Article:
Happy New Year!
Now, what are you going to do with it? How will you use those 8,736 hours? Sure, if you're like most folks, about 4,992 will go toward work and sleep (personally, I sleep 2 to 3 hours a night), but what about the remaining 3,744? That's three thousand, seven hundred and forty-four hours that you could use to make yourselves smarter people and better creatives.
There's an old saying, "If you want something done, ask a busy person." It's true. You can count on busy people. Busy people don't waste time. In my many years as an educator at Portfolio Center, I've seen, firsthand, that the most successful students and professionals are the ones most otherwise engaged. The soup-kitchen volunteers, the moonlighting musicians, the stand-up comedians, and the tri-athletes: these people pursue interests outside their primary creative field, and those outside interests then feed their creativity.
It's not a new idea. The man who penned the Declaration of Independence and became our third President, Thomas Jefferson, gave us "Don't put off till tomorrow what you can do today." He was a lawyer, a scientist, an inventor, a writer, an architect (self-taught, he designed Monticello), a musician (violin), and a world traveler who spoke six languages. Perhaps you should think about that the next time you find yourself a slugabed, nursing a hangover at noon on Sunday.
Another icon of industriousness, the 20th century's greatest architect, Frank Lloyd Wright, designed houses, offices, churches, schools, libraries, bridges, and museums. But he didn't stop at buildings. He also designed furniture, fabrics, art, glass, lamps, dinnerware, silver, linens, and graphics, for a total of 1141 works. In addition to these accomplishments, he was an educator, a philosopher, and a prolific writer.
I'm not simply trying to raise the dead here to make my argument, either. Still alive and kicking, famous natural light photographer Jay Maisel, who's scheduled to speak at Portfolio Center this month, has on his premises large wood and metalworking shops. He studied painting, drawing, and three-dimensional design has a painting degree from Yale.
I doubt these folks would have wasted the average three hours a day the typical American fritters away watching television. "But wait," you protest, "in this industry we must keep our fingers on the pulse of popular culture!" I'll give you that and ask you this: How many episodes of Real World do you really need to see before you "get it"? Single twenty-somethings lodged in renovated firehouses or penthouses, in the cushy downtown areas of cities like Boston and Las Vegas, put to work in the music/entertainment industry.
The gay one will teach the homophobe that people are people, there will be a drug or alcohol intervention, someone will confess to an eating disorder, and someone will miss her period.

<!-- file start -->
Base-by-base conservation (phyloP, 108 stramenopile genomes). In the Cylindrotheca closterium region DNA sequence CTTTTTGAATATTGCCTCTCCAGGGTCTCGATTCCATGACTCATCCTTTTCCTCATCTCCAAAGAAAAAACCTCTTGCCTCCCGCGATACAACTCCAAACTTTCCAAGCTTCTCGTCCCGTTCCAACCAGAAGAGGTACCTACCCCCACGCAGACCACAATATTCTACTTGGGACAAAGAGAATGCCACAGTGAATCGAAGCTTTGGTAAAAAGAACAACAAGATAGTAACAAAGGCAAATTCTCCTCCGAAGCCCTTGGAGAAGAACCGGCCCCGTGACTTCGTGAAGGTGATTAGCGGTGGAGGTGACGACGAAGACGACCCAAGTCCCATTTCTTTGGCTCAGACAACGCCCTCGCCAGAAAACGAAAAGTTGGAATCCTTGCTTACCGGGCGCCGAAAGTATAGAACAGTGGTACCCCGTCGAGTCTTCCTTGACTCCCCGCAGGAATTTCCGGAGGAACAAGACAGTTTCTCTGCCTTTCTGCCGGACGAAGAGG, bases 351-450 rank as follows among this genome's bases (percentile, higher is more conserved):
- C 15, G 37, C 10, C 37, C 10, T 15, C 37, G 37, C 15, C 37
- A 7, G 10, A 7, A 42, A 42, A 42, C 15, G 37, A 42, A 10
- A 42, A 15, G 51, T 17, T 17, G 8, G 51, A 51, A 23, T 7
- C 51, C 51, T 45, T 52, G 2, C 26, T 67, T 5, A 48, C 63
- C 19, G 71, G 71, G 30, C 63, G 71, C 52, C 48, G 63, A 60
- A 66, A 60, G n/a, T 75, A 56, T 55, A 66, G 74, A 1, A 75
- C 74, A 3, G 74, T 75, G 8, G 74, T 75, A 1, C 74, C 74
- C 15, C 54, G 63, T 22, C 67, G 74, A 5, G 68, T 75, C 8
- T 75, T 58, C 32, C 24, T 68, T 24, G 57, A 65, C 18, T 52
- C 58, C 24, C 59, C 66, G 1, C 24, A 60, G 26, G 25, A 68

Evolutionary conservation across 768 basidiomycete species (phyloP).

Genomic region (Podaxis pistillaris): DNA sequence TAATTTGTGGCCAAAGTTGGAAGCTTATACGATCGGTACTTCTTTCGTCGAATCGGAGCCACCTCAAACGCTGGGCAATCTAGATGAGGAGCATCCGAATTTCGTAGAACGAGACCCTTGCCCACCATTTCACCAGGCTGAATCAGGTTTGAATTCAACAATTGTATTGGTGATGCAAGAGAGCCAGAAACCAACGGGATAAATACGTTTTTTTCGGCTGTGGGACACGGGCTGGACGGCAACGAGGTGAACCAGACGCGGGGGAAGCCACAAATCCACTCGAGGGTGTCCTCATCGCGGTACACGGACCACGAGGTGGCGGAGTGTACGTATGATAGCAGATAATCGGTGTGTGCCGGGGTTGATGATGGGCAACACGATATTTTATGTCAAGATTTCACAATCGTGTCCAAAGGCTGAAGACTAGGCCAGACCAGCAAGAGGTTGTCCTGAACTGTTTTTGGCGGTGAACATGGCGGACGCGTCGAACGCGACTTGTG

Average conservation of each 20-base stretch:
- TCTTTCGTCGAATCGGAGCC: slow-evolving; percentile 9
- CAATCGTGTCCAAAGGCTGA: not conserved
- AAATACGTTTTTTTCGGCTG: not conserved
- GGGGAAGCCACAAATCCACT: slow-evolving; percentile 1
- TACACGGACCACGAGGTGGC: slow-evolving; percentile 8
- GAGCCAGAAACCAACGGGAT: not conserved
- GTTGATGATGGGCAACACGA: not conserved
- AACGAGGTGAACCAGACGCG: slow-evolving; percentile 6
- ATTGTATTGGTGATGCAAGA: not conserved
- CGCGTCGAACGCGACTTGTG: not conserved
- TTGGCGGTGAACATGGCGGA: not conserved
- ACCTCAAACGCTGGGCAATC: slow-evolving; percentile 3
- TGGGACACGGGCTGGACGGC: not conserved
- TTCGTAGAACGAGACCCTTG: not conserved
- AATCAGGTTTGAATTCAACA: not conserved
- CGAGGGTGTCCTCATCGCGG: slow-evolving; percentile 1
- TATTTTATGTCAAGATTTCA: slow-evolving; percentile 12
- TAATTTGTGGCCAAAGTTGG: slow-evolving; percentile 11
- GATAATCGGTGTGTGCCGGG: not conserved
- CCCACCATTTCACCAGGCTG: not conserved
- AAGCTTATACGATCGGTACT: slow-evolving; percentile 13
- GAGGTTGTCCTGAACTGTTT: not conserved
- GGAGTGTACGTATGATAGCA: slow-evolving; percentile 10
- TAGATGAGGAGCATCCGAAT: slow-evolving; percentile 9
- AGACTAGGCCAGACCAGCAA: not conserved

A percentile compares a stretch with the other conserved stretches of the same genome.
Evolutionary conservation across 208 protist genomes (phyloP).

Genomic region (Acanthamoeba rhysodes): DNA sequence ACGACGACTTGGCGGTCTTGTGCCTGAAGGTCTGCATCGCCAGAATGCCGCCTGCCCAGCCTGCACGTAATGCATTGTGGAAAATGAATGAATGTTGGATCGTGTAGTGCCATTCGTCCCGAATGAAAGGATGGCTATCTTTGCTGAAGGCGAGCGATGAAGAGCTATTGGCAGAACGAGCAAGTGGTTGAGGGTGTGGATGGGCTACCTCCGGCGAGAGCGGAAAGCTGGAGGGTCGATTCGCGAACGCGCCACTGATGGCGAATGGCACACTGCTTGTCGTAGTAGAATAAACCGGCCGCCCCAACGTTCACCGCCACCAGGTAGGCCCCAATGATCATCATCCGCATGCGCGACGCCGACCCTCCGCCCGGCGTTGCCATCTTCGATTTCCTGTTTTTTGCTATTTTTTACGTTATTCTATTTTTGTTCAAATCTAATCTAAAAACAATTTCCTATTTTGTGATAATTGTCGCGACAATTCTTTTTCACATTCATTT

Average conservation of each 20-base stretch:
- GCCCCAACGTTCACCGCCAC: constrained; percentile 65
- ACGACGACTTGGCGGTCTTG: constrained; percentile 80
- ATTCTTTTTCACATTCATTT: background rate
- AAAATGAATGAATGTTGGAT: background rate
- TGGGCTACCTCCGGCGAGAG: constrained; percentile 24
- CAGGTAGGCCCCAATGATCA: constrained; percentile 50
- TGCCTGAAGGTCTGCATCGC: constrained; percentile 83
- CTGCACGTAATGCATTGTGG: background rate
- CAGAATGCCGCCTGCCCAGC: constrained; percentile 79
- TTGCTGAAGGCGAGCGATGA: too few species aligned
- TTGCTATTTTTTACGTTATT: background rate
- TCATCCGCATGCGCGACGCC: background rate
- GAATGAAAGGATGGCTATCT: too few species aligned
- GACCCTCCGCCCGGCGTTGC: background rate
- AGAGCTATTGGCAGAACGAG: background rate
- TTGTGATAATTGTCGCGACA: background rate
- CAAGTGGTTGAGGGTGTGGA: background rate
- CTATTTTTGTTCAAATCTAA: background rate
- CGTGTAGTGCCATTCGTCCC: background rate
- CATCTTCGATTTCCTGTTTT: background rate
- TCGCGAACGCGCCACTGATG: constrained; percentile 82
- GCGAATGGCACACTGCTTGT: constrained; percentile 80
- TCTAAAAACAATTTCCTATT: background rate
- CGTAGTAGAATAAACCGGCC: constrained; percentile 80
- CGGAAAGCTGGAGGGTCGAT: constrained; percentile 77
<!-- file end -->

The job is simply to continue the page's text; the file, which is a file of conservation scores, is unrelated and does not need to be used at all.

But I digress. I read recently that Americans are logged online an average of 1 hour and 41 minutes per day. How many times a day will you check your email? How much time do you spend surfing the Web for urban legends or bidding on string art? That time could be better used keeping up with trends in management and finance, politics and world affairs, lifestyle and culture, the arts, science and technology. Unless you've read every book and publication on this list (I have other lists for music, film, and theater), you're wasting precious time:
Emotive Branding, by Marc Gob
Circle of Innovation, by Tom Peters
Silence, John Cage
Jack, Jack Welch
Genius, Harold Bloom
The Clock of the Long Now, by Stewart Brand
Cradle to Cradle, William McDonough and Michael Braungart
Understanding Media, by Marshall McLuhan
Built to Last, James Collins and Jerry Porras
Mad Ave, Jackie Meyer
Agape Agape, William Gaddis
Finnegan's Wake, by James Joyce
Hell, all the classics:
Orbiting the Giant Hairball, by Gordon MacKenzie
Any book by Kurt Vonnegut
"McSweeney's Quarterly," edited by Dave Eggers
The Power of Myth, by Joseph Campbell
The Financial Section of the Wall Street Journal
The Journal of the American Medical Association
Design, Form, and Chaos, Paul Rand
The Universe in a Nutshell, Stephen Hawking
I Send You This Cadmium Red, by John Berger and John Christie
"Poetry," edited by Joseph Parisi
The Tipping Point, Malcolm Gladwell
Besides, when was the last time you saw live theater or took a class? Can you cook a gourmet meal or dance the Salsa? Knit a sweater or take up the banjo. Blow glass. Learn Italian. Write a sonnet. Write a sonnet in Italian.
If you are a writer, learn to paint. If you're a painter, try you hand at sculpture. Travel, even if it's just to the bad side of town. See your world through a fresh perspective. Get your old beat-up bike out of the garage and pump up the tires. Better yet, go buy yourself a pair of running shoes. Stretch your mind. Use your body in a different way. Dauicte cholla fromba e io choll' archo (Michelangelo Buonarroti).
Eva Cassidy, the late, eclectic, unpegged-to-jazz singer, was not adequately celebrated or compensated during her life, but that didn't stop her from creating her exquisite music (which is finally getting recognition). She commented four months before her brave death, "You reach people. You do something because you love it, not to please someone else." She devoted her time to perfecting her art and leaving her mark.
What's important, in this business and in life, is to author your values, to position your signature as a style, to develop a vocabulary, a form, that is yours, and then share it. Use your time and energy to establish an identity in this homogenous world.
As Stephen Doyle noted recently in the magazine Step in Design, "We have just entered the century in which all of us will die." No sense killing time.
We can sleep when we die.